When man invented the wheel, it made long-distance travel a lot easier, and perhaps a bit more fun. Jack Dorsey’s creation of Twitter had a similar effect: It made talking to the world a lot easier and a whole lot more fun. With over two million subscribers to date, Twitter is forging its way as one of many social media platforms, becoming a noun, adjective, and verb in our everyday vernacular. What started out as something fun and cool, recalls Paul Greenberg, president of consultancy The 56 Group and one of this year’s Influential Leaders, soon became a tool with tremendous business value.
And it’s not just for the software vendors and other techies: Companies from Baskin-Robbins to JetBlue to Comcast have a public presence on Twitter, tracking themselves among the millions of voices, joining the conversation, and creating a convenient way to resolve disputes. Twitter also means that public announcements about the latest product launch or white paper require less overhead, cost, or noise—a PR rep’s dream come true. And Twitter allows users to build a bonding (albeit digital) relationship; a fellow Twitterer can evolve from a trusted resource to a trusted person—or “tweep,” in the parlance. (See “CRM on Twitter.”)
Perhaps what’s most appealing about Twitter is its convenience. Greenberg himself uses Twitter via products for his Outlook (OutTwit), for voice Tweets (TwitterPhone), his Apple iPhone (Hahlo 3.1), and his MacBook (Twhirl). While it may seem like a lot of disparate solutions, the appeal is actually in its wide availability and comes down to simply using the solution according to the medium.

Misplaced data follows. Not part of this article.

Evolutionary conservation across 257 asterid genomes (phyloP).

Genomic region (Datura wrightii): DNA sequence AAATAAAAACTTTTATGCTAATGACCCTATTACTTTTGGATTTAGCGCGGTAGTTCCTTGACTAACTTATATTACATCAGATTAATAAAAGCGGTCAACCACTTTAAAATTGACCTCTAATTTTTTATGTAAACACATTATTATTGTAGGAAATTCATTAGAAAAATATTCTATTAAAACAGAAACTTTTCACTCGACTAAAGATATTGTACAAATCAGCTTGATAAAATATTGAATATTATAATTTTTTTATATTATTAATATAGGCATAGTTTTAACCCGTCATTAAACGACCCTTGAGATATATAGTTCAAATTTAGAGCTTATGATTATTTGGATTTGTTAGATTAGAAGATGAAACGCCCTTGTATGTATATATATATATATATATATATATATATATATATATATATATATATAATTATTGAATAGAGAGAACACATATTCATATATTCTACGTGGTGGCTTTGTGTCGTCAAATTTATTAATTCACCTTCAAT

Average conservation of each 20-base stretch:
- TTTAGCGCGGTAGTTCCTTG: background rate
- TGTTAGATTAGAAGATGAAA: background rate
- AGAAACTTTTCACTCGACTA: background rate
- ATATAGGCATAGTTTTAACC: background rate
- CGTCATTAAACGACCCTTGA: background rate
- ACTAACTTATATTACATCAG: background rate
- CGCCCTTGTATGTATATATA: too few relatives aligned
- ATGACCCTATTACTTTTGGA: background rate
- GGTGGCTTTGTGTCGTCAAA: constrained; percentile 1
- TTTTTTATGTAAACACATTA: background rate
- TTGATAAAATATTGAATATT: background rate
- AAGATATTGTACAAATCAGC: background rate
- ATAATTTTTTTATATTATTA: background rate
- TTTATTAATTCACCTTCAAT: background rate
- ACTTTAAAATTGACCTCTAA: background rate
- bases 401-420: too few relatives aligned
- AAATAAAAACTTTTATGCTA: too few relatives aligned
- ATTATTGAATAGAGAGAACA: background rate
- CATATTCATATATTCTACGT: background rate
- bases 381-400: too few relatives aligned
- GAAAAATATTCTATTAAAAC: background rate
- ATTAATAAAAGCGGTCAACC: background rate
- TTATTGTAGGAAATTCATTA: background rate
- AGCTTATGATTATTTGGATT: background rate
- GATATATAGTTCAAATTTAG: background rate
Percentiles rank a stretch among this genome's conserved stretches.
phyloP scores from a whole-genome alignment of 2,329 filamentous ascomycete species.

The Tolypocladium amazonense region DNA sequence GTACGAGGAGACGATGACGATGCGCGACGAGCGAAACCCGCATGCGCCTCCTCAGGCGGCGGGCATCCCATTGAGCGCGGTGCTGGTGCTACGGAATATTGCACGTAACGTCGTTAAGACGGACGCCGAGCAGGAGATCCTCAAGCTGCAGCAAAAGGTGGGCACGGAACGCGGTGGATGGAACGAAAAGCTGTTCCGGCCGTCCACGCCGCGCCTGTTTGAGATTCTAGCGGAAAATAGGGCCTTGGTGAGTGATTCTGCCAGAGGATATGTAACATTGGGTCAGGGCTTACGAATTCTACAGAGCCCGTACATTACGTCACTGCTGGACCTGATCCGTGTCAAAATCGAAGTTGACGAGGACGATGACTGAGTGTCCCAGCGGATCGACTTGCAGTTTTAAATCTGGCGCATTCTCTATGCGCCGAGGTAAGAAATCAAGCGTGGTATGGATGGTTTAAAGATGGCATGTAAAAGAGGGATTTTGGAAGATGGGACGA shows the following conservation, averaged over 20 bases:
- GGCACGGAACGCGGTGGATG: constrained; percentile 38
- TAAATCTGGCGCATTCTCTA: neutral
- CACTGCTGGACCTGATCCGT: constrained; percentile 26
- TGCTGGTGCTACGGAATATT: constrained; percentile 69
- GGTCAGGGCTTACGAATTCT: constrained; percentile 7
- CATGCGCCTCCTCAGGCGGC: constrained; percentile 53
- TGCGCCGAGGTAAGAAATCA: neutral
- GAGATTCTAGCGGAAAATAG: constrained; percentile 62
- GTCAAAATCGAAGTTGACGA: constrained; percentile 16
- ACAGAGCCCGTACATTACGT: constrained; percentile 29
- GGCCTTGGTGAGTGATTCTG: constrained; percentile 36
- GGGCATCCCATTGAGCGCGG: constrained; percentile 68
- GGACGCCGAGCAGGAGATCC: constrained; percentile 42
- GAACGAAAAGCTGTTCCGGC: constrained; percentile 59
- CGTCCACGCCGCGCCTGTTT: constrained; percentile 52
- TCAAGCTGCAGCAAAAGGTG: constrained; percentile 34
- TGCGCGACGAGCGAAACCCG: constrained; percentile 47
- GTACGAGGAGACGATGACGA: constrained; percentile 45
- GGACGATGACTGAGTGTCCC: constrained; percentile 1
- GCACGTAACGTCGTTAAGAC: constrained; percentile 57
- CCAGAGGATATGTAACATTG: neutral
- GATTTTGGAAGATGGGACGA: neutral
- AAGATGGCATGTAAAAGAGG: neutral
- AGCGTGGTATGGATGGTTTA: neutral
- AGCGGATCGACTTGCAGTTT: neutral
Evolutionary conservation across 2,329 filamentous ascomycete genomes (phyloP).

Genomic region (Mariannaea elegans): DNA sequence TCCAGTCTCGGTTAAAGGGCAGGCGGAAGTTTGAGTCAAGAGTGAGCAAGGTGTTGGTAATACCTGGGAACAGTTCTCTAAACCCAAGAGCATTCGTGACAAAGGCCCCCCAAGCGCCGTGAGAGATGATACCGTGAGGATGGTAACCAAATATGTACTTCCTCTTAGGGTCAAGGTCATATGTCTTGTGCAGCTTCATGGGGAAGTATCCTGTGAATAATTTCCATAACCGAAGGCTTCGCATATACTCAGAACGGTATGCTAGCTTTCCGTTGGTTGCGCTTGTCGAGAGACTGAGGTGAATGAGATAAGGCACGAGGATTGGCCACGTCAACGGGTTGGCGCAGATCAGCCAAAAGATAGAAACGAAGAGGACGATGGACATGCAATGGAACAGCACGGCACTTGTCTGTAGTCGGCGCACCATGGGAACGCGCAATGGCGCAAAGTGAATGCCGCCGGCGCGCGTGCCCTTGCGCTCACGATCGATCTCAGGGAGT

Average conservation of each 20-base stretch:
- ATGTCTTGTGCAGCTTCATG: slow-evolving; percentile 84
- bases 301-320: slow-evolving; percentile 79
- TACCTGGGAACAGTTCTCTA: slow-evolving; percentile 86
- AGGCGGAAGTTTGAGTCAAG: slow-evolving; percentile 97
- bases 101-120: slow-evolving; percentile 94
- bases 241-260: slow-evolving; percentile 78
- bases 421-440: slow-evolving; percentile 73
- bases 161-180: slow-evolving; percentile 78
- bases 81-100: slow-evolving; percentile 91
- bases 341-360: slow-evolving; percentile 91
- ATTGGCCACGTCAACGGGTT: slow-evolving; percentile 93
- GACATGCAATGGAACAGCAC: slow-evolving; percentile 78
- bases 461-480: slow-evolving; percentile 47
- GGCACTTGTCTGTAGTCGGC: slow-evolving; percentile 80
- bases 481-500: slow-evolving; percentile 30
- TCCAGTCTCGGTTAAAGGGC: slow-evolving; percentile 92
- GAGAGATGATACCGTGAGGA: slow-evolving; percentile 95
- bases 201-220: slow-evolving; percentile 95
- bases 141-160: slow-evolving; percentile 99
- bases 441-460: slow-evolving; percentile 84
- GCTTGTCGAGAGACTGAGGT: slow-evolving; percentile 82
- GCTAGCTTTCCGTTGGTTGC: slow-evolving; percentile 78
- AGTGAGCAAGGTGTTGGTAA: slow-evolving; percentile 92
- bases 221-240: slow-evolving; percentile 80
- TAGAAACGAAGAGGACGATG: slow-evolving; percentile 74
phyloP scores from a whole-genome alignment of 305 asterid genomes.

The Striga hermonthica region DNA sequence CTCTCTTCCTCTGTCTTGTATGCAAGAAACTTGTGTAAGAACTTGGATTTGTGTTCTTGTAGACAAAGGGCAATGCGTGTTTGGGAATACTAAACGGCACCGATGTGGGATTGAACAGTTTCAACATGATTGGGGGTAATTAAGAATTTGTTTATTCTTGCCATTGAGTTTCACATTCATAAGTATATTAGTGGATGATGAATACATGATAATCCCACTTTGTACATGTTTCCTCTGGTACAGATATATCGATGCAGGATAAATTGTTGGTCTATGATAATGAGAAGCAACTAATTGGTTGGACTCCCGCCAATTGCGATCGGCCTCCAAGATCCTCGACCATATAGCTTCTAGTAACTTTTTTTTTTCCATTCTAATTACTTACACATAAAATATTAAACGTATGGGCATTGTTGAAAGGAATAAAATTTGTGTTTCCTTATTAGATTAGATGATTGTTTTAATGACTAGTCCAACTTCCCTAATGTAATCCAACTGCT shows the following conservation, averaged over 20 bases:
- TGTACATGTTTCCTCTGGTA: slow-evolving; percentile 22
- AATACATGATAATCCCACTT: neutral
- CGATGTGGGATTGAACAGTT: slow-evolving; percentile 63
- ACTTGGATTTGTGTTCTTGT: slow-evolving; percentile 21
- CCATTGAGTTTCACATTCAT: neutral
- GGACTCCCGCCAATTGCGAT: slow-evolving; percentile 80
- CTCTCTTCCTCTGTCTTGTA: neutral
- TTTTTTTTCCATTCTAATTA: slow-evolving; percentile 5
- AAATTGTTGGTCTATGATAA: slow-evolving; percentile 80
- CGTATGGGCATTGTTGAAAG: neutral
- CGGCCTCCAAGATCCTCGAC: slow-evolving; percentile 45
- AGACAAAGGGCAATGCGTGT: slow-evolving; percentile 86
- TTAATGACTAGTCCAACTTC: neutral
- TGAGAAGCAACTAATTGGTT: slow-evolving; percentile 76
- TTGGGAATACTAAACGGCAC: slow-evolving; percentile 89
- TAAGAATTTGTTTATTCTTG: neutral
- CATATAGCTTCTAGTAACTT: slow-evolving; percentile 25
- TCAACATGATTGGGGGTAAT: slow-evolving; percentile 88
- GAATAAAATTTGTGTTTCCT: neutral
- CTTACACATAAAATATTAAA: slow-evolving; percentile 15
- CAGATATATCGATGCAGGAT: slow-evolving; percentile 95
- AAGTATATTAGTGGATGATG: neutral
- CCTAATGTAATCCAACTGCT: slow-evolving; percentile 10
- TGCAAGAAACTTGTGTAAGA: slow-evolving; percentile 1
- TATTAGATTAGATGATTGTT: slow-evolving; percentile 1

“This is not a giant revolution that’s transformed everything in the world, but it has changed a lot,” Greenberg says. Twitter is perpetuating a conversation—one that extends to however many people you choose. “You have complete control,” he says. “The only thing interesting about technology at all is that it gives you control over things you wouldn’t have otherwise
The fact that Twitter often suffers system overloads—represented by its ironic (and iconic) mascot, the Fail Whale—is likely an indication that it’s on its way to becoming mainstream, reaching capacities the creators never expected. Frustrated users who leave for other social media solutions—FriendFeed, for one, is gaining notice—often come back, Greenberg says. But, of course, “mainstream” is a relative term as users of social media—namely the affluent, tech-savvy population—only make up a small portion of the world’s six billion. But for now, it’s enough to impact business strategy and the way people communicate; the growth doesn’t seem to be ending any time soon. As Greenberg says, “Who doesn’t like to be doing cool things?”
To read about the rest of the 2008 Rising Stars, click here.
To read about the full 2008 CRM Market Awards, click here.
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